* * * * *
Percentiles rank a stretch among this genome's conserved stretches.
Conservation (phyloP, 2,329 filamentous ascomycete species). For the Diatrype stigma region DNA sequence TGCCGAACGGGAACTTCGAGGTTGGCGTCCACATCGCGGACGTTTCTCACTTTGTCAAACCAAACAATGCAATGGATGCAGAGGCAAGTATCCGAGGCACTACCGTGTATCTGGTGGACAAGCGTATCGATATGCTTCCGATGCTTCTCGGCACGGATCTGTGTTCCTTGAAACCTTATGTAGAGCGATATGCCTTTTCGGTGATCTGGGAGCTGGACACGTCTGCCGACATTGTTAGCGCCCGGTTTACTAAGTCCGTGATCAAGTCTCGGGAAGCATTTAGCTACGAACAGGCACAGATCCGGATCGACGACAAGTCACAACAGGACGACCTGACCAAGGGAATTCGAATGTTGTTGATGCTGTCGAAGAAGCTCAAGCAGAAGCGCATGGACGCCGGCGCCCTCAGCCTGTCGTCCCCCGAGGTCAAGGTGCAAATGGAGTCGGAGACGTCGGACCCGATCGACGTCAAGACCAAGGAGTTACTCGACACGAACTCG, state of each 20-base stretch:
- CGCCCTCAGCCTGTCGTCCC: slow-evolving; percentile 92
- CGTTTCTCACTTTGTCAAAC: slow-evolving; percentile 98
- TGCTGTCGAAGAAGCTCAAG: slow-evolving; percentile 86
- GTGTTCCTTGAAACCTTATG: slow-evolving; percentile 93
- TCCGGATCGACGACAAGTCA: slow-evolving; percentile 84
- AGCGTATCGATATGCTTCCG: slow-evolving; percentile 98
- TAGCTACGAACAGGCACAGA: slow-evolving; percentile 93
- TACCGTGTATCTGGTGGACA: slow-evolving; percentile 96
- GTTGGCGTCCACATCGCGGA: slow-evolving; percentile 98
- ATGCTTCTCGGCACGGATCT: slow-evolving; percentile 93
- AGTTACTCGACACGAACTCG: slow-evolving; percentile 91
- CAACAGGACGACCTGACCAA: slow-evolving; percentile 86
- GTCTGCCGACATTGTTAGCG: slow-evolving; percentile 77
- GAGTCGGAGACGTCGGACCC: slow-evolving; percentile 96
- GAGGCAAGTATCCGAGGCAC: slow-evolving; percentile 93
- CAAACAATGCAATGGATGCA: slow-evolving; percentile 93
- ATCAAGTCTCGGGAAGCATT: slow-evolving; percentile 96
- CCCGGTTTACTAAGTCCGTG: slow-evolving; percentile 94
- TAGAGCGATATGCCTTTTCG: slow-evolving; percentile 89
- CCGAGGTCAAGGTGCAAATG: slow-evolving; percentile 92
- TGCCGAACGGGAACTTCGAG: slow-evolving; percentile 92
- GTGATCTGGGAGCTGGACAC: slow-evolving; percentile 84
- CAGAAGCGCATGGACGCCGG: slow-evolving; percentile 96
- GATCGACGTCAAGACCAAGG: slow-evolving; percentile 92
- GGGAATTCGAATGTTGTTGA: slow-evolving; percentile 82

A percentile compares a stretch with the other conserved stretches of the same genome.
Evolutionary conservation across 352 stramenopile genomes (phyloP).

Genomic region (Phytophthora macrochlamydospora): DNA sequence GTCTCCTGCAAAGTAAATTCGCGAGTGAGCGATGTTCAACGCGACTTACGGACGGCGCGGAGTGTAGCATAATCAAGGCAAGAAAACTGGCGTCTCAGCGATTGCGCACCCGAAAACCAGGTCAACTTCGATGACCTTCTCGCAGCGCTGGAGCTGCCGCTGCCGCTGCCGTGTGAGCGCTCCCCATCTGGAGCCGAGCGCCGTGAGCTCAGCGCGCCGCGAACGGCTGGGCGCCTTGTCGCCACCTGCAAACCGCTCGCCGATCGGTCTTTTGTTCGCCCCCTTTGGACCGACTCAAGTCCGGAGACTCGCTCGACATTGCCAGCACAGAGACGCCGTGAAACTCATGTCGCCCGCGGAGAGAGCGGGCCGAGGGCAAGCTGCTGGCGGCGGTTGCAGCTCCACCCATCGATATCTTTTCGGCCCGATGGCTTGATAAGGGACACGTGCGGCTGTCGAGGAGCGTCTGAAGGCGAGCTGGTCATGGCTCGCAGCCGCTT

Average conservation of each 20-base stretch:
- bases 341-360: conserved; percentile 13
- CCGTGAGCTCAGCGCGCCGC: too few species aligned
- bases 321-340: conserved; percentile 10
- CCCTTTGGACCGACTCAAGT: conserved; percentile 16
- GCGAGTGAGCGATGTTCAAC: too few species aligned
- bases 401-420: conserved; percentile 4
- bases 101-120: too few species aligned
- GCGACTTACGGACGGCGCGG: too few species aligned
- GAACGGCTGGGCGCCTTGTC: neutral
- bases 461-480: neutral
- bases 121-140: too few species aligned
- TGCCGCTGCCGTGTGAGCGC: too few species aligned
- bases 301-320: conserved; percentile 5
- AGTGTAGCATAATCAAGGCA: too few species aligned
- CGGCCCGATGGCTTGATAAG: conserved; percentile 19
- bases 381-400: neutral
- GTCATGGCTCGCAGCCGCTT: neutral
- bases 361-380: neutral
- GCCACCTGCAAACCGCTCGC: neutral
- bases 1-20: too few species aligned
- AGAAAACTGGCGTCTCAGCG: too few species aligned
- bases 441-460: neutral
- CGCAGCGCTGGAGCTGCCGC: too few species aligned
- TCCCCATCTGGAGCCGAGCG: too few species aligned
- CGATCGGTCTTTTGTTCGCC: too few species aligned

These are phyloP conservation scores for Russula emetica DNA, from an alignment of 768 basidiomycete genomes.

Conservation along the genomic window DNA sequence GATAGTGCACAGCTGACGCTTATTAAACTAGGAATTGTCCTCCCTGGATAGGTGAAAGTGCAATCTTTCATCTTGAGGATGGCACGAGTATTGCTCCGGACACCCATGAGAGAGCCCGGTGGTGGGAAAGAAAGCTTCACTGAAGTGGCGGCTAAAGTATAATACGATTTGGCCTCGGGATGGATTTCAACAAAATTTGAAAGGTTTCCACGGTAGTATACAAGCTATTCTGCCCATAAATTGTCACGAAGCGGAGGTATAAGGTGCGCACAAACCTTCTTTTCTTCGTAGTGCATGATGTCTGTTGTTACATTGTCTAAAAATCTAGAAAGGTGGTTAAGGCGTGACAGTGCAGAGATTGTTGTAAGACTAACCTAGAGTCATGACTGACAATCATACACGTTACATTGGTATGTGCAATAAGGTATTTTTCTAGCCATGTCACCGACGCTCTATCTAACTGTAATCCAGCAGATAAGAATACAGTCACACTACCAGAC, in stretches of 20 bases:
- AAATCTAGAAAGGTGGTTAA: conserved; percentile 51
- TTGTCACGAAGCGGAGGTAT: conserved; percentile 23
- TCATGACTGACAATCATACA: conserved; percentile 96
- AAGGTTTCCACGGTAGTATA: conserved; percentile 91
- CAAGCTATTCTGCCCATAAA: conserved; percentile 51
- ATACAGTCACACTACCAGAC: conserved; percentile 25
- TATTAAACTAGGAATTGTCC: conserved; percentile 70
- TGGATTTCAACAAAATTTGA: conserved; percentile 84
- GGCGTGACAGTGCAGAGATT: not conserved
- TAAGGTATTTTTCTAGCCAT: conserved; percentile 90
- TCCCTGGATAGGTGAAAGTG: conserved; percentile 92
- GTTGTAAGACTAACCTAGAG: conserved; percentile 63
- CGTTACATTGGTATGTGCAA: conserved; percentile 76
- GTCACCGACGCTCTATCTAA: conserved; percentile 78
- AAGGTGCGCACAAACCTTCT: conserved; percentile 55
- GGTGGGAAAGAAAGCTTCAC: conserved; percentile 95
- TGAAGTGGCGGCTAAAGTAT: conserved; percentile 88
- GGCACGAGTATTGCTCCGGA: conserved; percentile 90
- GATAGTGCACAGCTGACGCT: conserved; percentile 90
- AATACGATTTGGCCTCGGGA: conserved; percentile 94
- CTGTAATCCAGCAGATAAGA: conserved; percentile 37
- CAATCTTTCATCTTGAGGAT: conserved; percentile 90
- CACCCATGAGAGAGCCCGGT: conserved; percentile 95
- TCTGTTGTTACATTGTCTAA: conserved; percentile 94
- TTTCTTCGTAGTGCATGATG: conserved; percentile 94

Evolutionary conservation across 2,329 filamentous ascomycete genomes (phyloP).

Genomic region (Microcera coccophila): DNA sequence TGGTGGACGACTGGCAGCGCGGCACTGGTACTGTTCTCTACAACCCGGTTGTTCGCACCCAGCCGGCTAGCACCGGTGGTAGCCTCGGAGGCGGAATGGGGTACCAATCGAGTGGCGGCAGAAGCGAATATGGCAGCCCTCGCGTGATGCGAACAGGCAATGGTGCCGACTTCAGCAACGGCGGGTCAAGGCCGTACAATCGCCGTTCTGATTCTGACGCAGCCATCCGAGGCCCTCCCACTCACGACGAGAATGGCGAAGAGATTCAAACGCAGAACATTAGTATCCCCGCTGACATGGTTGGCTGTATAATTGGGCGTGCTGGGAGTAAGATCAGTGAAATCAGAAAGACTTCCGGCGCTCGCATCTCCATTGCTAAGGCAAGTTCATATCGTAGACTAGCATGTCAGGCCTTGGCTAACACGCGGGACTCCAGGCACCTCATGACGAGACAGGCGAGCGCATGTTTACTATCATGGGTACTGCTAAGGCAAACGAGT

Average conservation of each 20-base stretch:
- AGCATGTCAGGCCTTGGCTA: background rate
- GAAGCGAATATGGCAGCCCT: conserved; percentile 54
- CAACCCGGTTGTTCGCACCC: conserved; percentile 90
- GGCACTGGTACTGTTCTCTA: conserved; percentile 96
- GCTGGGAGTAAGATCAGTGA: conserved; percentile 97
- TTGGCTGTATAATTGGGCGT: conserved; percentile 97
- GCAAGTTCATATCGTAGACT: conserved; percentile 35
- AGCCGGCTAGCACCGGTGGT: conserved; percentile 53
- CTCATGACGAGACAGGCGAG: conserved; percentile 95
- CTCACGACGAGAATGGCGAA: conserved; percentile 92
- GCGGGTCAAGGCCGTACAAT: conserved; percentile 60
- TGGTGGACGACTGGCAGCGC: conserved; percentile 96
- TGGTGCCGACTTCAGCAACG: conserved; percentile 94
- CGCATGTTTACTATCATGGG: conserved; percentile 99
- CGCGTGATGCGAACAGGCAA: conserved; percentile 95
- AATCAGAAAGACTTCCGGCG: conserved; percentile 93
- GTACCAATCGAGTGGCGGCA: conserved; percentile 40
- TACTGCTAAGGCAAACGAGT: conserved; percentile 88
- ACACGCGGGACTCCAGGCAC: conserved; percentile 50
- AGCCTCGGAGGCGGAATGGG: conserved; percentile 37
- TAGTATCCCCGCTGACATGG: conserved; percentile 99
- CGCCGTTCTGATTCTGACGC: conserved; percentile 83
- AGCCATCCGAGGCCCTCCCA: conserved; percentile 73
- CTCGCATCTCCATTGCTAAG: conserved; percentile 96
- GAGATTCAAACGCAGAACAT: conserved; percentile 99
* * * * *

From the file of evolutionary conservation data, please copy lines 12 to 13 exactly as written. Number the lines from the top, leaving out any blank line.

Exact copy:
- ATGCTTCTCGGCACGGATCT: slow-evolving; percentile 93
- AGTTACTCGACACGAACTCG: slow-evolving; percentile 91